Pope Francis to hold audience with elderly, grandparents

Pope Francis greets attendees at an audience for the deaf and blind March 29, 2014. Credit: Lauren Cater/CNA.

The Pontifical Council for the Family is organizing a day dedicated to the elderly, during which Pope Francis will meet with them as sign of the important role they play in a society that lives longer.

“The day is based on the assumption that old age is not a shipwreck but a vocation,” Archbishop Vincenzo Paglia, President of the Pontifical Council for the Family, said in a statement posted on the council’s website announcing the initiative.

Entitled “The Blessing of a Long Life,” the encounter with the elderly will take place Sept. 28 in St. Peter’s Square.

The square will open at 7:30 a.m. with events for the official celebration beginning at 9 a.m. The day will culminate with a Mass at 10:30 presided over by Pope Francis.

Reflecting on the spirit driving the initiative, Archbishop Paglia spoke of the great richness that the elderly offer to society, stating that old age is a call, the meaning of which must be deepened in.

“Thanks to God the years of life have accumulated – society permits this – but, on the other hand, on this issue, an adequate reflection has not yet been developed,” he said. “There is none, neither in politics nor economics, nor in culture.”

Continuing, the archbishop pointed out the significance of drawing “everyone’s attention to the importance of this period of human life” through the event.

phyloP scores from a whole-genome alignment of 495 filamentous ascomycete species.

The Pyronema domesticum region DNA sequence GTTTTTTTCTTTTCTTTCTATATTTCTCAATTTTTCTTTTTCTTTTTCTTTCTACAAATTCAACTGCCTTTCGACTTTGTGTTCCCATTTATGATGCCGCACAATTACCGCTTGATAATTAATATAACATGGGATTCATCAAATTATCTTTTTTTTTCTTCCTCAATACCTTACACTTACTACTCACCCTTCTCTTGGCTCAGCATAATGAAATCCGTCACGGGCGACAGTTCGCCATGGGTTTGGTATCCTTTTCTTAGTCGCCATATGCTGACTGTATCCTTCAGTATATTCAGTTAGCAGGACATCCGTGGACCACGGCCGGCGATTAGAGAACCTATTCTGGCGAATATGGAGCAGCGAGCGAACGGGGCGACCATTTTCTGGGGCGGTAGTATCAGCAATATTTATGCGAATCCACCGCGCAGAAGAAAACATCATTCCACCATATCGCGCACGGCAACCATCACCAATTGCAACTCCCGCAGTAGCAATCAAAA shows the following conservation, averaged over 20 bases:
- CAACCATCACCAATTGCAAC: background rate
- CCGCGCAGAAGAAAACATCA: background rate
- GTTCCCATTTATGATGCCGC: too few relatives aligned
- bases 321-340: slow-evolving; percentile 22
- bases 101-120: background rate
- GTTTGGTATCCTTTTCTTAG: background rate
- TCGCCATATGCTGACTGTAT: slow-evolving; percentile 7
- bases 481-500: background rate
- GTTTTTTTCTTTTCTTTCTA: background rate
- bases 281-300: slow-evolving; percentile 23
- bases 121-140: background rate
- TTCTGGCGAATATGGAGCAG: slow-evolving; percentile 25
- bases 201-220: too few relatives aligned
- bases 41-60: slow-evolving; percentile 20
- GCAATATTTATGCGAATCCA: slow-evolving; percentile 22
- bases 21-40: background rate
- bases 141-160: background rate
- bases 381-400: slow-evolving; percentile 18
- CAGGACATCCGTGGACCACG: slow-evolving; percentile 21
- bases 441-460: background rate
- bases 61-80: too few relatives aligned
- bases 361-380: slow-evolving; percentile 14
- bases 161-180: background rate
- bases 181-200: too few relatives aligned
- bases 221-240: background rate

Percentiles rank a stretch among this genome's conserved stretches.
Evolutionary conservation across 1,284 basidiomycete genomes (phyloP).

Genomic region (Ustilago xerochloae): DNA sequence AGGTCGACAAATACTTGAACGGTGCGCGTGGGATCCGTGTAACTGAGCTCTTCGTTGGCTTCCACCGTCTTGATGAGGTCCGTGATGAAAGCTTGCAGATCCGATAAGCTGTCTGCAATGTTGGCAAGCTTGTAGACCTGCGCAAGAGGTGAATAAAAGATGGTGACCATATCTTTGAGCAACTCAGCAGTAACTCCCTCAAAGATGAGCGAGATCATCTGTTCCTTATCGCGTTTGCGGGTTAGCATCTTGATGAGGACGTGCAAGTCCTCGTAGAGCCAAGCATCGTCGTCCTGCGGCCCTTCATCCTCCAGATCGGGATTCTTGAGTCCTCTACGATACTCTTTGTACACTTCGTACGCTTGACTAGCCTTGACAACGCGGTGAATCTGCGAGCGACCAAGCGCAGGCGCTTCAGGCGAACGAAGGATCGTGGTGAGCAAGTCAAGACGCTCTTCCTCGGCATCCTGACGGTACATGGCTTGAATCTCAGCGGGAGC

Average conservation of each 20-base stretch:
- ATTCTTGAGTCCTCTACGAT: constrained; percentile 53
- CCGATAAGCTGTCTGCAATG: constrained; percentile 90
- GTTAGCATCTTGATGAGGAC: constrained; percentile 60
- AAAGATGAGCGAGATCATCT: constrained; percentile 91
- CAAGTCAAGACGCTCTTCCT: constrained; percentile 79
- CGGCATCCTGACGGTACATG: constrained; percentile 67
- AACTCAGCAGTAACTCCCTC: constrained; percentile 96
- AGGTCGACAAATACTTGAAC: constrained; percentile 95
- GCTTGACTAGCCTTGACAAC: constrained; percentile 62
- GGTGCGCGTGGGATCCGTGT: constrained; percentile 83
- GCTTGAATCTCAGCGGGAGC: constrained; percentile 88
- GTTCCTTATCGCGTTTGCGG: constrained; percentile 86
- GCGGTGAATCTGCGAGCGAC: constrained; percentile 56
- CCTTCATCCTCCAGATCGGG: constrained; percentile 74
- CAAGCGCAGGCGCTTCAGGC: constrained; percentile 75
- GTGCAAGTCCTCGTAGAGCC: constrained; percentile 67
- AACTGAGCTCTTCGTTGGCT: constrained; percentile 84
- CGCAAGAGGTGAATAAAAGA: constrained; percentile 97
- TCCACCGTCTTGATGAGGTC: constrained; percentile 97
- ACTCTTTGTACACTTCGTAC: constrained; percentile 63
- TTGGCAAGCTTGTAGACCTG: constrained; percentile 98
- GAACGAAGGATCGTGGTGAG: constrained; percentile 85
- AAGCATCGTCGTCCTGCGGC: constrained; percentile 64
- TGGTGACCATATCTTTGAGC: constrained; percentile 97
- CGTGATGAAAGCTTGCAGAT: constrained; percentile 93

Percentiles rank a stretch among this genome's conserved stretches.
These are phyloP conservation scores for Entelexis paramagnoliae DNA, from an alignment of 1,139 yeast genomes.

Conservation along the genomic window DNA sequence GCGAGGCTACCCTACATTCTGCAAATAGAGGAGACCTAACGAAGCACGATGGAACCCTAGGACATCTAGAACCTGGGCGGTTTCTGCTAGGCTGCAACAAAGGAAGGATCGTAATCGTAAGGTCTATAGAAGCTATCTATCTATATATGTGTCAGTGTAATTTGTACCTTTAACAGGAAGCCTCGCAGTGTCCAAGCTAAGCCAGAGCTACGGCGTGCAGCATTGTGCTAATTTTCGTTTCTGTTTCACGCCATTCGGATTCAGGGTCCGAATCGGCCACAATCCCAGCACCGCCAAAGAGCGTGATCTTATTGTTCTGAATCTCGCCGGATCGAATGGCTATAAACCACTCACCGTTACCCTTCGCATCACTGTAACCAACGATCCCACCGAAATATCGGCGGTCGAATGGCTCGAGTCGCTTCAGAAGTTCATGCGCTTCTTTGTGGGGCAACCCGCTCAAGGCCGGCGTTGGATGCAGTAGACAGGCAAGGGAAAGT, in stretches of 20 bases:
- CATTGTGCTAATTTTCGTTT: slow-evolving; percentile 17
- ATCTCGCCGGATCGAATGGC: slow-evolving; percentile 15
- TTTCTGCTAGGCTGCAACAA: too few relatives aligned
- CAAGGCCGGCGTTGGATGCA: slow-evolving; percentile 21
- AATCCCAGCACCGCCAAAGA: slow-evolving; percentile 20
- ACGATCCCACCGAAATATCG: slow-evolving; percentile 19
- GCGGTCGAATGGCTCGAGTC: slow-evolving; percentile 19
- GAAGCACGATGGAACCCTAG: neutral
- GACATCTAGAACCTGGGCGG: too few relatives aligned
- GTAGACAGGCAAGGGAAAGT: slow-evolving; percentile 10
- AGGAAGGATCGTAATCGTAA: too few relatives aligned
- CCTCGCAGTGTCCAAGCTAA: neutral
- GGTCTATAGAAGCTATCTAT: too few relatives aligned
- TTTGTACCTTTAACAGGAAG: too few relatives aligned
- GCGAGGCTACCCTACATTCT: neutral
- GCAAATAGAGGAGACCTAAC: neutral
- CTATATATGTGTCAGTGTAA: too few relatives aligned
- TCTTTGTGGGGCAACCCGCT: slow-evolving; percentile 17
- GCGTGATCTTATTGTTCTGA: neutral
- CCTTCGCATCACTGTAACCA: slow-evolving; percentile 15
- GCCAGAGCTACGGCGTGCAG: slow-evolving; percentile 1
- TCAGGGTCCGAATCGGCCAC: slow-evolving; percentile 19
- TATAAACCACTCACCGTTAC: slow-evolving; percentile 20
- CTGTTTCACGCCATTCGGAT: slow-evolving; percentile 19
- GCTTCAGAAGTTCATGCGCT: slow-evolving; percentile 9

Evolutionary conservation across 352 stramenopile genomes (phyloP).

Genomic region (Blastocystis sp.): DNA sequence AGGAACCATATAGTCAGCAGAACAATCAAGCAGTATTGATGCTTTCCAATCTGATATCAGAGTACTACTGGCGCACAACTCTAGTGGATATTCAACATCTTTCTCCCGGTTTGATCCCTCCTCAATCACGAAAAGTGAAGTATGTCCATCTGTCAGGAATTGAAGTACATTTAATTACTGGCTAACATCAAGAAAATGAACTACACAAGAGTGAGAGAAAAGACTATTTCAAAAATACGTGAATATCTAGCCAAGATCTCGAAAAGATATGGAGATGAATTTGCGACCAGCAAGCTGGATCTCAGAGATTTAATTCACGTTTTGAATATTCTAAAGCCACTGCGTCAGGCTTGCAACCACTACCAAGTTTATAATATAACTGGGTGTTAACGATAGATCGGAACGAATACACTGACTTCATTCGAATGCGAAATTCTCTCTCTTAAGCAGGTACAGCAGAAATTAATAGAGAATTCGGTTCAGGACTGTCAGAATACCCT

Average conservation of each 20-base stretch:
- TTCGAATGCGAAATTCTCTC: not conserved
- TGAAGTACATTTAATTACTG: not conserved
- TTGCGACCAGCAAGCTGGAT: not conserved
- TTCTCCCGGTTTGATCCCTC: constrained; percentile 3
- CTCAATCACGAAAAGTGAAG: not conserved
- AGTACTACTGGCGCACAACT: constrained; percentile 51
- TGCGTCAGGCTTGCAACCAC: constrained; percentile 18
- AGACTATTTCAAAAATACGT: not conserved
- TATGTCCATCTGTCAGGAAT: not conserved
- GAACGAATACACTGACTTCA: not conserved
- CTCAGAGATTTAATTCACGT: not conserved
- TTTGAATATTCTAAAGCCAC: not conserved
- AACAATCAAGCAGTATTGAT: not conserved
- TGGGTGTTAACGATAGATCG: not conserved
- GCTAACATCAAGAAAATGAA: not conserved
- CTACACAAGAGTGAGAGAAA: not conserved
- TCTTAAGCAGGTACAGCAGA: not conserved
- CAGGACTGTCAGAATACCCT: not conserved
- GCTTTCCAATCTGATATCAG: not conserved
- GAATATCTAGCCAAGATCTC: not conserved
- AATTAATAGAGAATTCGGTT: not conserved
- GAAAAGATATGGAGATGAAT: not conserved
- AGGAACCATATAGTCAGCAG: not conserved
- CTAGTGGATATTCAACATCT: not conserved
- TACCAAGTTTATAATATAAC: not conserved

“It should be stressed that the elderly are not only the object of attention or care, but that they themselves also have a new perspective in life.”

“That's the point,” he observed. “Therefore, their advanced age needs to be rethought, and their commitment to the world and in the Church must be reconsidered.”

Even the Church “must do this with respect to them,” he noted, stating that aside from the traditional tasks of transmitting the faith and helping parents, there are other equally important areas to be deepened.”

These areas include themes such as “prayer – they have more time available – and transmitting the Gospel, thus, echoing Anna the prophetess.”

Concluding his statement, Archbishop Paglia explained that there are also “civil aspects” to advancing age, and “a culture that older people can convey, with particular care to conceive the weakening of life not as a final tragedy but rather as a testimony of hope in the hereafter.”

More information regarding the day with the elderly can be found on the Pontifical Council for the Family’s website. Registration forms were made available as of July 1.


Voices

Three kinds of spiritualities

Father Ronald Rolheiser, OMI

All of us struggle, and we struggle in three ways. First, sometimes we struggle simply to maintain ourselves, to stay healthy and stable, to stay normal, to not fall apart, to not have our lives unravel into chaos and depression.

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